Drinking carbonated water has been in vogue since at least 1767, and it doesn't seem to be going anywhere. So what gives us our taste for the sparkling stuff?
It's still not completely clear what characterizes the sensation of carbonation. People assume carbonation is the feeling of bubbles popping on the tongue, but when people drink carbonated beverages in a pressure chamber, where bubbles don't burst, they describe it the same way. So it's not purely mechanical.
Chemically, adding CO2 to water creates carbonic acid, which is tasted by sour-sensing taste cells. Research has suggested that a certain enzyme, carbonic anhydrase, sits on those cells and reacts with the acid to cause carbonated water's familiar popping sensation. (Fun fact: climbers who take altitude-sickness drugs that block the enzyme, then drink champagne, report the bubbly as having a dishwater-y taste.) That enzyme, combined with a reaction occurring in the body's trigeminal nerve, could be what gives carbonated water its unique sensation. But if you were an alien studying human taste habits (for the coming food-based invasion?), you might expect carbonated water to be downright repellent: the carbon dioxide in the fizzy drinks triggers pain receptors.
We should ostensibly hate that taste of CO2-based goodness.
Another study shows that increased amounts of carbon dioxide in a beverage can lead to a perceived increase in the coldness of the beverage, while actually cooling the water increases irritation. That indicates there's some kind of relationship between carbonated water's "bite" and an enjoyable cooling sensation, although the chemical process underlying the effect isn't totally clear.
several CO2-detecting systems, possibly a gift from evolution for detecting not-so-great stuff that emits carbon dioxide, like rotting food."We tried to get mice to drink carbonated water--and they don't. They don't like it," says Nicholas Ryba, a senior investigator at the National Institute of Dental and Craniofacial Research. That, Ryba says, indicates there's not a chemical process that naturally draws all mammals to carbonated water. Ditto for horses and other animals, says Bruce Bryant, a senior research associate at the Monell Center, a nonprofit research institute for taste and smell. Animals have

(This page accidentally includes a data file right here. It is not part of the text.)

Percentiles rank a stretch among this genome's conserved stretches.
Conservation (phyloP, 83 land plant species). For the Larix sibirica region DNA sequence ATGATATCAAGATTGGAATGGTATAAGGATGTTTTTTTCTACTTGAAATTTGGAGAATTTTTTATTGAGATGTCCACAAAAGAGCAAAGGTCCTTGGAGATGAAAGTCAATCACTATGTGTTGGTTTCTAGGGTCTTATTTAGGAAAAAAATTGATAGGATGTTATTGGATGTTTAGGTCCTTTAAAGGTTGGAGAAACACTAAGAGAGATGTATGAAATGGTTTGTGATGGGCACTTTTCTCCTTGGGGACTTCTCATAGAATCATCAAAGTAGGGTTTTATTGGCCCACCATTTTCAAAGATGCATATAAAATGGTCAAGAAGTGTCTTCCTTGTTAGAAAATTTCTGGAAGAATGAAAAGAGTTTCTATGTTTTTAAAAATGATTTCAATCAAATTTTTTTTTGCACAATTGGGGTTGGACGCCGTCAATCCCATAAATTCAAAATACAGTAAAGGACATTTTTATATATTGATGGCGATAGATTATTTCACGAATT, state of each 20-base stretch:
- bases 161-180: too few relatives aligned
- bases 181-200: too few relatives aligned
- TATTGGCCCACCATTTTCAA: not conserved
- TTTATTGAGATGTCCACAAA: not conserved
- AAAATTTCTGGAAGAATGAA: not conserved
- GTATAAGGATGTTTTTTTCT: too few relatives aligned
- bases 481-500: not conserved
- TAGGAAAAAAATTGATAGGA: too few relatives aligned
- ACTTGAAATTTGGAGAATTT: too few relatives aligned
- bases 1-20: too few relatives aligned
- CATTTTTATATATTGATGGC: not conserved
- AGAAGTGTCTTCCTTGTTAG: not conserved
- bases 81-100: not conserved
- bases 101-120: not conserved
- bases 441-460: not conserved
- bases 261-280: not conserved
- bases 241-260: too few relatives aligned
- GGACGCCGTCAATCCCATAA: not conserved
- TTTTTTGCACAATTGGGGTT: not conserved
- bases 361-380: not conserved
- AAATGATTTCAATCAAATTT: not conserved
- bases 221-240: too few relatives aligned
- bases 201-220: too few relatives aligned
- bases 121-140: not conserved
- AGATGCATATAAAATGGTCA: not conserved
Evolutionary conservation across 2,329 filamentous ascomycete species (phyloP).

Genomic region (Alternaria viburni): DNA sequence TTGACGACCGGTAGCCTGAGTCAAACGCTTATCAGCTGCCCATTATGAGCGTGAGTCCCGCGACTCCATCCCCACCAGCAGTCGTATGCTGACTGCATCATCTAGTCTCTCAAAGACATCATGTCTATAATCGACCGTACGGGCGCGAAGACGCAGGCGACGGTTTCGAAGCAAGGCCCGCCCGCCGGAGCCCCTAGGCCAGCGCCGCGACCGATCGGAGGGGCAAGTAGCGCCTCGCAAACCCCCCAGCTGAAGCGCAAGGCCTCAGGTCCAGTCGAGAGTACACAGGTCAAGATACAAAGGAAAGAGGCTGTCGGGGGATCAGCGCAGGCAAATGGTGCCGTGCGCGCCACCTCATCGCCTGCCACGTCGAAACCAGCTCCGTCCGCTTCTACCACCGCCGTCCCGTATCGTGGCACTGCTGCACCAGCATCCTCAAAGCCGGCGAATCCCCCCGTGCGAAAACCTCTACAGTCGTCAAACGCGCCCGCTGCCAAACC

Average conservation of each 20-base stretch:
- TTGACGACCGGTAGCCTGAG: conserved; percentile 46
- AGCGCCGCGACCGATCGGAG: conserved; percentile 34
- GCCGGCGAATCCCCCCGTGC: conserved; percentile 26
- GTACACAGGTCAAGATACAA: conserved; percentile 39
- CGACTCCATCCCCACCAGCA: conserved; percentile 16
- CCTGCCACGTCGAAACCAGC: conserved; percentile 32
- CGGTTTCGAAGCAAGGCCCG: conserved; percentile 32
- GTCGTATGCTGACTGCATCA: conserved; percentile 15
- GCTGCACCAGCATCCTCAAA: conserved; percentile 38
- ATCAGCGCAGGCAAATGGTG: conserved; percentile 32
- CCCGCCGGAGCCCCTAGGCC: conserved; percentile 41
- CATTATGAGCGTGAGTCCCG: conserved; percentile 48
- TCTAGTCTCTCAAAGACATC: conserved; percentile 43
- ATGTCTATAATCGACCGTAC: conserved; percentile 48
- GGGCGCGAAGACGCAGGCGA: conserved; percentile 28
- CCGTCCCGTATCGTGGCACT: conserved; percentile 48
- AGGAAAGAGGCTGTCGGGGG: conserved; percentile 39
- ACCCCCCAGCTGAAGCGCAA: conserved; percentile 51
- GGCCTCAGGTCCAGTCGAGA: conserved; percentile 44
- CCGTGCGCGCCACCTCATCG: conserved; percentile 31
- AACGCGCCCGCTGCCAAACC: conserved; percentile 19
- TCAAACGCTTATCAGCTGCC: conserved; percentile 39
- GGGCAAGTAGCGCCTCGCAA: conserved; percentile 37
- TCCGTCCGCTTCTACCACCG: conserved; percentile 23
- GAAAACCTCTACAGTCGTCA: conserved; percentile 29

One theory why Homo sapiens, Bryant says, are the exception to the rule: "There are certain people who enjoy life at the edge." (Lock up these carbonated-water-drinking thrill-seekers immediately, for their sakes and for the public's.)
That's actually not a crazy theory, and Ryba agrees it's one possibility. The closest analogy is spicy foods: back in 1997, psychologist Paul Rozin released a paper arguing that spicy foods were an example of people "enjoy[ing] situations in which their bodies warn them of danger but they know the are really okay." Same, the idea goes, for carbonated water and its tingly, mildly irritating effects.
To top things off, Bryant adds: "We're still trying to figure out when people say something's 'refreshing,' what that is."
So the science is a little messy. Oh, well. Enjoy your tasty (?) bubble-water.
Back in grade school we had a drinking fountain that would (I'm sure by some mistake) produce copious amounts of tiny air bubbles. The water would come out a milky color and it had similar feel of the bubbles in carbonated drinks but it did not have the sharpness. The weirdness of it made me avoid that drinking fountain but the sensation was not repelling.
There are several ice cream bars that seem to coat your mouth with an imperceptible layer of fat or chocolatey wax that either acts as a catalyst to the CO2 (ok nucleation area may be a better term) or simply allows you to perceive it differently. Regardless the altered sensation is interesting.
Some taps allow some air in to water, making it a little bubbly, the idea being less water is used,
however its usually doesn't make the water milky colour which i think is from very tiny bubbles in the water and the air introduced somewhere else.
The ability did not "evolve." it was and has always been part of our genetic code.
With the addition of bubbles to the liquid, brings more surface area to the drink and then we experience a texture as well higher sense of flavor.
Spc_Cby UK, the taps that draw in air don't do so to reduce water consumption. The process is called aeration. It's primary purpose is to improve the taste of tap water by replacing oxygen lost in the delivery process.